Academic Success For Every StudentFollowing are quotes from Malcolm Gladwell’s book Outliers. What he says about the “superiority” of Asian education makes sense: There’s nothing wrong with American education; there’s just not enough time spent on it. He says that Koreans spend 220 days in school, and Japanese spend 243, compared with our 180. But not at Indian Hills. With our schedule, students have 240 days of math and English a year – more than Korea, and almost as much as Japan.
“An enormous amount of time is spent talking about reducing class size, rewriting curricula, buying every student a shiny new laptop, and increasing school funding – all of which assumes that there is something fundamentally wrong with the job schools are doing. But . . . Schools work. The only problem with school, for the kids who aren’t achieving, is that there isn’t enough of it” (259).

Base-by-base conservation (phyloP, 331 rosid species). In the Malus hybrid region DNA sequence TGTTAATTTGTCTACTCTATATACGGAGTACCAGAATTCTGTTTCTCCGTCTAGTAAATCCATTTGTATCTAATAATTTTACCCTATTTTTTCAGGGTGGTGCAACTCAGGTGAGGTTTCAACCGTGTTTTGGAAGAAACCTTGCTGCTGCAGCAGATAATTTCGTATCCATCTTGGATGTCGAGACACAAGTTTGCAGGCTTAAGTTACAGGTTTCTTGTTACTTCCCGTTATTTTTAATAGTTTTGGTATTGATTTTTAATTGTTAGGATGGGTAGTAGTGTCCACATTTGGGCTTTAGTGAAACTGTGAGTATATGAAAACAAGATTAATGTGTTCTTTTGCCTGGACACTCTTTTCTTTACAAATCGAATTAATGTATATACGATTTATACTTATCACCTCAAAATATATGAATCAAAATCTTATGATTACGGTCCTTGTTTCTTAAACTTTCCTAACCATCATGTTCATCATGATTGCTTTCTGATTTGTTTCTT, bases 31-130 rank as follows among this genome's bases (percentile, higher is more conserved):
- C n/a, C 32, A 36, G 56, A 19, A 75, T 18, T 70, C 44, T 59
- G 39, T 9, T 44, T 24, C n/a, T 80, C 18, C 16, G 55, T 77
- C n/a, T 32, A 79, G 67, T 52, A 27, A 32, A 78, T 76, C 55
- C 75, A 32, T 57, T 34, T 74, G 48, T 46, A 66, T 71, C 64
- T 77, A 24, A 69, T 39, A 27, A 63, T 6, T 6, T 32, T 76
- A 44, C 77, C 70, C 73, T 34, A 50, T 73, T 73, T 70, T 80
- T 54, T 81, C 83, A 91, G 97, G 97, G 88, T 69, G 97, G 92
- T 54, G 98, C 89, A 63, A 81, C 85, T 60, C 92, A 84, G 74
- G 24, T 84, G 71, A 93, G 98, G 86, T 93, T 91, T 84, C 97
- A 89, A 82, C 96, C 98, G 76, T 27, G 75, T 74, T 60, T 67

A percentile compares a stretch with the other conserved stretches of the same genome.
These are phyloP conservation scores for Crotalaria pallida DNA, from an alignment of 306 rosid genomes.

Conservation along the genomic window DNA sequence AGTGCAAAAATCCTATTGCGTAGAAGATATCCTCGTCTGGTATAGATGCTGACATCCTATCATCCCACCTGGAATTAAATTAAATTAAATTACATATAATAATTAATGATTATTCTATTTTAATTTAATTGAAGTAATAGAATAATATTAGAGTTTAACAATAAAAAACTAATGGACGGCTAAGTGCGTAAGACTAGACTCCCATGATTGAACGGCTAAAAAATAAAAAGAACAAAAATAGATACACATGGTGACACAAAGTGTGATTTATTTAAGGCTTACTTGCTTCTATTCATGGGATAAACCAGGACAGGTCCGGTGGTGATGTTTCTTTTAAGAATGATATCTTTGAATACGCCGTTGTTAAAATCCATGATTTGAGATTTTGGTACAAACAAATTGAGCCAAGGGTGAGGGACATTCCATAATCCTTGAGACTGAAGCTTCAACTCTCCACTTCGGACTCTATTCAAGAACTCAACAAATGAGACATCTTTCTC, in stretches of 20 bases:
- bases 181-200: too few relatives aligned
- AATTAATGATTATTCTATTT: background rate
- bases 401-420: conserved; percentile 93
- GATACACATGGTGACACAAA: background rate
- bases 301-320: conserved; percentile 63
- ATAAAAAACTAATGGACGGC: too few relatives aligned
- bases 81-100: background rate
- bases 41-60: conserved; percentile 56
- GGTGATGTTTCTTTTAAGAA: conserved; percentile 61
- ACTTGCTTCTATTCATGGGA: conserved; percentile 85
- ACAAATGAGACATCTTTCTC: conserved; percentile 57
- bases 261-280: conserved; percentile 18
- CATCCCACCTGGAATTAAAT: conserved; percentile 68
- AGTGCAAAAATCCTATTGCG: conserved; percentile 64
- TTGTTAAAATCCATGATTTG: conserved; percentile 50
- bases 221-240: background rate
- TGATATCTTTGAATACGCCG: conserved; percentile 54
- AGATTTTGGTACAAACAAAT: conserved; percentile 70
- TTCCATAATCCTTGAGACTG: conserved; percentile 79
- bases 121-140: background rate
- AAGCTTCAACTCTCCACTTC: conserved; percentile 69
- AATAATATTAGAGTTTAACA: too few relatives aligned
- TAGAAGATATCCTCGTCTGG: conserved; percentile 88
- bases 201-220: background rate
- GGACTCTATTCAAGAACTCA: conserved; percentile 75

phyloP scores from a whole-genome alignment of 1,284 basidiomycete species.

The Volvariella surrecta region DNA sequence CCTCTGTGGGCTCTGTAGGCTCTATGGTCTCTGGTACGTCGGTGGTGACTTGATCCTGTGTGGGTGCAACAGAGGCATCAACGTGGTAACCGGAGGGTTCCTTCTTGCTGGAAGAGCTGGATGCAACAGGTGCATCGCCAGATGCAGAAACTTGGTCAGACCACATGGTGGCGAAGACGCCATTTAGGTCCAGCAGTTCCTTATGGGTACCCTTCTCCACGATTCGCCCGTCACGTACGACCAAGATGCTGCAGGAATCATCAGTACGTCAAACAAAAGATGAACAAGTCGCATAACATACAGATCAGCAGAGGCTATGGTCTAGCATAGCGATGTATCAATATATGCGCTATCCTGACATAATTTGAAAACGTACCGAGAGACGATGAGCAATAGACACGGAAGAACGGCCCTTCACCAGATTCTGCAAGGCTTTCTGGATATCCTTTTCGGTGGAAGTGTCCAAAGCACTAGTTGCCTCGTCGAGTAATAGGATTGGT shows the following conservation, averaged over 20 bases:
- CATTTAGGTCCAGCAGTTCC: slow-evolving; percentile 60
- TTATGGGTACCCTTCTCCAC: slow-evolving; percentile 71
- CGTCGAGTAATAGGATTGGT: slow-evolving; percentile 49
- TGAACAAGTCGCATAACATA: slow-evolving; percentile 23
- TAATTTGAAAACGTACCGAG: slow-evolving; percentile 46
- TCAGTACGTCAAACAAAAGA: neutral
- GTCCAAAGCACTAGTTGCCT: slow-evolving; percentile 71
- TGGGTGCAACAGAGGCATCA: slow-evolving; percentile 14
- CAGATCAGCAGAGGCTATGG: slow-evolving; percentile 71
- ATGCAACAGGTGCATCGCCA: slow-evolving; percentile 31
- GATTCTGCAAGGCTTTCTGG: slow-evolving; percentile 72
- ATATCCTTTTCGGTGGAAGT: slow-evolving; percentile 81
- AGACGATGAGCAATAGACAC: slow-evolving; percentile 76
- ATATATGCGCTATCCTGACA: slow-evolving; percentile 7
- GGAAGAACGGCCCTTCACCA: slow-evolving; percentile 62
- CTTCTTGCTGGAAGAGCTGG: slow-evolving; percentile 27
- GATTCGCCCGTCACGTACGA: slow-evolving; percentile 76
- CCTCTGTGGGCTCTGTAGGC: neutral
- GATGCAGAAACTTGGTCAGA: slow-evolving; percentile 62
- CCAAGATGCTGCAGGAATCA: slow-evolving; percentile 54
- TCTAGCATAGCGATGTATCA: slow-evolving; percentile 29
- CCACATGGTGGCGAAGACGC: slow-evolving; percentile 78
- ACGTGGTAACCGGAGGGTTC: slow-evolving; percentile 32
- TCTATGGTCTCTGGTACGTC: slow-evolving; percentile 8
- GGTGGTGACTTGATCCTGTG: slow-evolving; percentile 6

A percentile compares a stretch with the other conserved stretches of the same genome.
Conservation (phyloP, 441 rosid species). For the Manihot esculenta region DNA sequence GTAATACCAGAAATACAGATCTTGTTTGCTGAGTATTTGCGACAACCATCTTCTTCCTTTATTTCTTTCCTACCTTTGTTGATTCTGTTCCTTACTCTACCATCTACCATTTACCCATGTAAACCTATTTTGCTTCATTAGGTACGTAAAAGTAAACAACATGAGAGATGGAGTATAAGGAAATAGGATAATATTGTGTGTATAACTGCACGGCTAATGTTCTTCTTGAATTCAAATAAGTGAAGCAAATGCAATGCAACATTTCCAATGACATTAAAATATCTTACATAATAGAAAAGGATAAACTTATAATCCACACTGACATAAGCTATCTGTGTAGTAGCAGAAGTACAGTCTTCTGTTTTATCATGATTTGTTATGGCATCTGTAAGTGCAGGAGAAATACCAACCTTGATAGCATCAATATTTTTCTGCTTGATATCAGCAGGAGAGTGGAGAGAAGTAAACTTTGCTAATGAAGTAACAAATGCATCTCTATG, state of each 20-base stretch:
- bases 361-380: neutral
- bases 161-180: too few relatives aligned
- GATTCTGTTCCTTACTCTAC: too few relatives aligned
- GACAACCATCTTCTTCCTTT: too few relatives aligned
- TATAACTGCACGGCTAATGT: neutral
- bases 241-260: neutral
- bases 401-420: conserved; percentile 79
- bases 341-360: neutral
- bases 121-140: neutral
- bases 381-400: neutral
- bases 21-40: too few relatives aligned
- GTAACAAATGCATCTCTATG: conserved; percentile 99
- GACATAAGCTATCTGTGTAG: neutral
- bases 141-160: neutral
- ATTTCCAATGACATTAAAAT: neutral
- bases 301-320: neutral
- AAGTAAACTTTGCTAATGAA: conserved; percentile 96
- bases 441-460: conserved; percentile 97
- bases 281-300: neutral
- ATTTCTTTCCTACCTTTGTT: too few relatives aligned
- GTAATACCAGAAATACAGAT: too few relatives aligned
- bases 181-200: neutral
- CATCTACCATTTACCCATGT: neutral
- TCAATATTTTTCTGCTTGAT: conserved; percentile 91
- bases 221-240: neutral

“The school year in the United States is, on average, 180 days long. The South Korean school year is 220 days long. The Japanese school year is 243 days long” (260).